Tendon Calcification Therapy
Calcium can often build up in tendons and tissues near a joint, which causes pain and makes movement difficult. Treating this calcium can help permanently reduce pain. We use ultrasound to localize the deposit and remove the calcium with a needle.
After the treatment, a local steroid is injected to reduce inflammation. We arrange a follow-up ultrasound six months after your treatment for re-assessment, and to plan additional procedures if required. Calcium deposits must meet specific size criteria to be amenable to this procedure. We advise a diagnostic bursal steroid injection before this procedure is considered.
During your procedure, we have treated your calcium and encouraged your body to resorb any residual calcium causing your pain. This make take 2-4 weeks to take full effect.
HOW DO I PREPARE FOR MY PROCEDURE?
- Arrive 15 minutes prior to your appointment.
- Wear comfortable clothing.
- Prior to your injection, you must have an ultrasound and X-ray of the area of concern.
- For calcium in the shoulder tendons, we advise a conservative approach with an initial steroid injection to the bursa. This may be adequate to treat the symptoms.
WHAT HAPPENS DURING MY PROCEDURE?
- We may provide you with a comfortable clinic gown to change into (depending on the area being treated).
- A team member will explain the consent form, procedure details, and answer any questions.
- We will then escort you to our treatment suite where you will meet the radiologist who will clean the skin and inject a local anesthetic, similar to the freezing you get at the dentist.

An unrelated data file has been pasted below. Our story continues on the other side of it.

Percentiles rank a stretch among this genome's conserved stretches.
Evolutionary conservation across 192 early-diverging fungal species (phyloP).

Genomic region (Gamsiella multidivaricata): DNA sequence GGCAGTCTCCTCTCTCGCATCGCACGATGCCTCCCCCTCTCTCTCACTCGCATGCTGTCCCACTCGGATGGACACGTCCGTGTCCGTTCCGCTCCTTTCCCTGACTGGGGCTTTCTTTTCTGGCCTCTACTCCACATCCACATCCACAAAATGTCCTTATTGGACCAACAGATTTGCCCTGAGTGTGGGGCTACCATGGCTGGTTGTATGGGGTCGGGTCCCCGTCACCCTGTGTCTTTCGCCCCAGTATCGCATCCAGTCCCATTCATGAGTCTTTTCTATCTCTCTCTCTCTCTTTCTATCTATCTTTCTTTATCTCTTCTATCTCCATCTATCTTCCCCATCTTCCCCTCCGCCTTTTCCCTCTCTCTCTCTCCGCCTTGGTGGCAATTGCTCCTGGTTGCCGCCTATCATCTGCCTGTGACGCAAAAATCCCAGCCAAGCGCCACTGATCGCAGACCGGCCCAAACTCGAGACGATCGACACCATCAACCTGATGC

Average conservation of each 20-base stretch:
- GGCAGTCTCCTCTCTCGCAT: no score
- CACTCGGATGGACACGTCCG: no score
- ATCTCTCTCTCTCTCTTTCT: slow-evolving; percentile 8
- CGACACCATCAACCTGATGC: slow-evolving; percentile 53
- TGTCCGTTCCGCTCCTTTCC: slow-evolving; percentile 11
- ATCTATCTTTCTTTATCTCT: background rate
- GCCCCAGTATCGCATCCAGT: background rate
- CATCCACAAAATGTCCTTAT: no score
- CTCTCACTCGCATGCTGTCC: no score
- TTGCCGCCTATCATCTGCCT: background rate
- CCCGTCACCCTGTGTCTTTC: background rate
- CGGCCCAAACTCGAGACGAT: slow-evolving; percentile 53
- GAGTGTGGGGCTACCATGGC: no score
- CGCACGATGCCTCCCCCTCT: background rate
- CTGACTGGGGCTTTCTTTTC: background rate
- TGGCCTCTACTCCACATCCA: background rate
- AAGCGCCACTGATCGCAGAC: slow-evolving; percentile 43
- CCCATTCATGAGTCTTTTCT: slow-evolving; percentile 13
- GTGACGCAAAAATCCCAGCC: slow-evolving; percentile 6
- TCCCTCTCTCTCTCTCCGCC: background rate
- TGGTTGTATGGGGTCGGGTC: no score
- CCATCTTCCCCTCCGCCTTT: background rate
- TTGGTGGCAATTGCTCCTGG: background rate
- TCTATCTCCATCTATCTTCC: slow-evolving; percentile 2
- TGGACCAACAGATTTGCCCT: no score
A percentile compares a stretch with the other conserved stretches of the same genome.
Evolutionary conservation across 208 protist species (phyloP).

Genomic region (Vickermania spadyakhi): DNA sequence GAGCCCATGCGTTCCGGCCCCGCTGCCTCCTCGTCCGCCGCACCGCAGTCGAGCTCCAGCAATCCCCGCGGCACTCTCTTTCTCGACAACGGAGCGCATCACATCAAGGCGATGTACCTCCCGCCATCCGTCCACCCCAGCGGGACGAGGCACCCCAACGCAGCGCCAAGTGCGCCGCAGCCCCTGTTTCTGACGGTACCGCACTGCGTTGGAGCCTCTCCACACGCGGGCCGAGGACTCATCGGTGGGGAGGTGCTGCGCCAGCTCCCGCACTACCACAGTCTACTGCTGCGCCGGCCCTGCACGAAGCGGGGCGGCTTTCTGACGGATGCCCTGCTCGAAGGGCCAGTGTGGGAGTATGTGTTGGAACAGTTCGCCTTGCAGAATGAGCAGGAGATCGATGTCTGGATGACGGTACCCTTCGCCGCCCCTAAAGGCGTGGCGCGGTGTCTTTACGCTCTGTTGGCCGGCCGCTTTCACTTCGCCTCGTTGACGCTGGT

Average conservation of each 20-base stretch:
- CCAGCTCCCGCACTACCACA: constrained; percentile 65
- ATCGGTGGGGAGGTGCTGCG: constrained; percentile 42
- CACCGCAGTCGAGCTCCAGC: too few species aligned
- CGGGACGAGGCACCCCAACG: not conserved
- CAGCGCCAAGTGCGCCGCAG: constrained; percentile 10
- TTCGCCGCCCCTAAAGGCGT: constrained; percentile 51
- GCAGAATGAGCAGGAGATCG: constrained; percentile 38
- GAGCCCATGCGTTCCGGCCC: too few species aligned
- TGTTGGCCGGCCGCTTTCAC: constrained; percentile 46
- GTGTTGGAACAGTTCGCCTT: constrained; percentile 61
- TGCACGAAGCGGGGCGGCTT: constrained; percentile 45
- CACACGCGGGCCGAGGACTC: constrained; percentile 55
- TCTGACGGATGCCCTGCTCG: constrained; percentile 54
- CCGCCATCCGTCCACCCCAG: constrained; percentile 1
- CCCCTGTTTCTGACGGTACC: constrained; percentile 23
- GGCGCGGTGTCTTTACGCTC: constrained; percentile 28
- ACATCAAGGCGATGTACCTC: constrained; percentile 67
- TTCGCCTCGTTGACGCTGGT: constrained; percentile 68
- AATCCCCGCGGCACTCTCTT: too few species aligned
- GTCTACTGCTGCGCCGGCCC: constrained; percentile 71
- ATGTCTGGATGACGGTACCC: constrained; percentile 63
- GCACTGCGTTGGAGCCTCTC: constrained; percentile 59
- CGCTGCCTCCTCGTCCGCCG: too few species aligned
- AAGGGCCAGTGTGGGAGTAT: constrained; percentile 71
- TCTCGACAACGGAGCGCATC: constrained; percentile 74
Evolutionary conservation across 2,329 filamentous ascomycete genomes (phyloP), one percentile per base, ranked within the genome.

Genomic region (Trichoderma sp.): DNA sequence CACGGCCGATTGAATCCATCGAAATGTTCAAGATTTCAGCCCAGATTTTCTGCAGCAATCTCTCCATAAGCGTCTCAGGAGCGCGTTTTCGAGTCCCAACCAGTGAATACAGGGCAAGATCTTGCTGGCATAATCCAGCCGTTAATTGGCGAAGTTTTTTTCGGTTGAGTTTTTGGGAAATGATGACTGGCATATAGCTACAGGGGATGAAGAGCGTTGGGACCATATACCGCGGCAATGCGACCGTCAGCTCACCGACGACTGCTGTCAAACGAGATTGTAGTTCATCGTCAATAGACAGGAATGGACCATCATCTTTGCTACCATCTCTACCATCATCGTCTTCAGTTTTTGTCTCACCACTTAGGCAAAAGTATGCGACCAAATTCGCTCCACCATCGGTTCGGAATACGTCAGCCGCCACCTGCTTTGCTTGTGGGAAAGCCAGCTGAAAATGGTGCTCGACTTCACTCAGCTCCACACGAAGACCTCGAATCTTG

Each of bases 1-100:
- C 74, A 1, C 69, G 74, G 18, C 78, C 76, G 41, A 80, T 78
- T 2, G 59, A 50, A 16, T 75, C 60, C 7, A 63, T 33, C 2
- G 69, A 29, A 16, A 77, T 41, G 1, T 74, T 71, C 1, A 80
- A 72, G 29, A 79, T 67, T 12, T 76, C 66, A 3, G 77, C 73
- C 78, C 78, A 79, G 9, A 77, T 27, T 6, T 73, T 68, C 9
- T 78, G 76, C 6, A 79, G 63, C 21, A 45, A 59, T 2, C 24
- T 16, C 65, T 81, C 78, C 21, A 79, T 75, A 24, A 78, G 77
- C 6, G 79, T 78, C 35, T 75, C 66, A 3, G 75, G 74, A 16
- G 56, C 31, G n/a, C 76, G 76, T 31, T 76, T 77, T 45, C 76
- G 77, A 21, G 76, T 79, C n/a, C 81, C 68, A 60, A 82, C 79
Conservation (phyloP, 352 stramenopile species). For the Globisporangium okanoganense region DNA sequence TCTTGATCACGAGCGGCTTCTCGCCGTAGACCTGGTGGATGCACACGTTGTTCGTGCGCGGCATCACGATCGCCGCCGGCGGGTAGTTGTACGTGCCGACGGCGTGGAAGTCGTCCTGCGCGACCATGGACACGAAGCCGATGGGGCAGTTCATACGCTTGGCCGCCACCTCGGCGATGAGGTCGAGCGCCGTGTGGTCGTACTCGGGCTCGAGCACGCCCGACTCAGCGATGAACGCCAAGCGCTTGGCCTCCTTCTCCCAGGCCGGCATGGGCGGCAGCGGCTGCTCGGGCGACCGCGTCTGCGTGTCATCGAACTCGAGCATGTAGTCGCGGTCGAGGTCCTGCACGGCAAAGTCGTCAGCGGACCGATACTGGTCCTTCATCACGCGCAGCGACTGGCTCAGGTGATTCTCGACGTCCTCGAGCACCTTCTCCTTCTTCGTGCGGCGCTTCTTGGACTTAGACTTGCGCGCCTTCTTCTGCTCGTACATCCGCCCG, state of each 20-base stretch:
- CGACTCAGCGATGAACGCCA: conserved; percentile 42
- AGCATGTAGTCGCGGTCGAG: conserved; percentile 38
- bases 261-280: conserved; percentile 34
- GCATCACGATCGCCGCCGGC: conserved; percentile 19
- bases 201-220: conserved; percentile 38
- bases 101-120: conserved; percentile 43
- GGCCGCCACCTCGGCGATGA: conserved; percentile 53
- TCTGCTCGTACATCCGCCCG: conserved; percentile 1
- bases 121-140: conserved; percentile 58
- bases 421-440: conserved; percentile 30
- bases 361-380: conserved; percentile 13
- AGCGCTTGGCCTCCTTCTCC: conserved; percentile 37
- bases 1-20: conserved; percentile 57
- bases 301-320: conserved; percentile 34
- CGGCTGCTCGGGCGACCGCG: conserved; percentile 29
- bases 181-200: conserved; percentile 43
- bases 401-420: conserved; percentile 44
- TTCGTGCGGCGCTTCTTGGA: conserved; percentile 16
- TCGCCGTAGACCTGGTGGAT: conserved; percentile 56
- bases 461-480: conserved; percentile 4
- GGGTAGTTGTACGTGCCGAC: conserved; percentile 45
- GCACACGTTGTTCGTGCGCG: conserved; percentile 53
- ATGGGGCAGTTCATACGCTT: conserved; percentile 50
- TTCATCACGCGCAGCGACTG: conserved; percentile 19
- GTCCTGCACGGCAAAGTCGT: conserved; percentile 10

- Ultrasound will be used to guide the needle into the area of interest. Once in position the radiologist will attempt to extract or aspirate the calcium deposit from the affected tendon and an anti-inflammatory may then be injected.
- Any remaining calcium deposits will be gradually re-absorbed by your body.
- You will be assessed post-injection by our team and, if there are no concerns, you will be free to leave.
- First 24 hours: Keep the treatment area clean. Leave the Band-Aid on. Do not shower
- First 48 hours: Avoid bathtubs, hot tubs, and pools. Avoid strenuous activities and lifting. The pain may temporarily worsen due to inflammation during the first 24-48 hours. Take Tylenol, aspirin, ibuprofen, and apply heat or cold as needed.
- After one week: You may gradually return to activity and resume physiotherapy. Be mindful of your pain and stop if it hurts too much. Notify your physiotherapist that you have had this injection so they can modify your exercises if necessary.
- Watch for infection: If you develop worsening pain, skin redness at the site of injection, or a temperature greater than 38.5°C, please proceed to an urgent care or emergency centre.
- If you have pain or other symptoms beyond 48 hours after your injection, please call our office at 403-568-3890 or email us at email@example.com during business hours. You may apply heat and ice to the treatment area.
- Diabetics: Note that cortisone can cause a temporary increase in blood sugar. Please monitor your blood sugar closely and if you have any concerns, consult with your doctor.
- Anti-coagulant therapy: You will be directed when to resume any anti-coagulant (blood thinners) medication.
WHEN WILL I SEE RESULTS?
- During your procedure, we have treated your calcium and encouraged your body to resorb any residual calcium causing your pain. This may take 2-4 weeks to take full effect.
- We will arrange a follow-up ultrasound in six months to assess your response to this treatment. At that time, you will be asked about your level of activity, range of motion, and pain score to determine the effectiveness of the treatment and guide further management.
- If your symptoms recur before your follow-up ultrasound, a bursal steroid injection may be considered.
- If an injection does not help relieve your symptoms, then you may need further evaluation by your referring doctor for another cause of your symptoms.
HOW MUCH WILL IT COST?
This exam is covered under your Alberta Health Care Plan. It is not currently offered at our Saskatchewan clinic.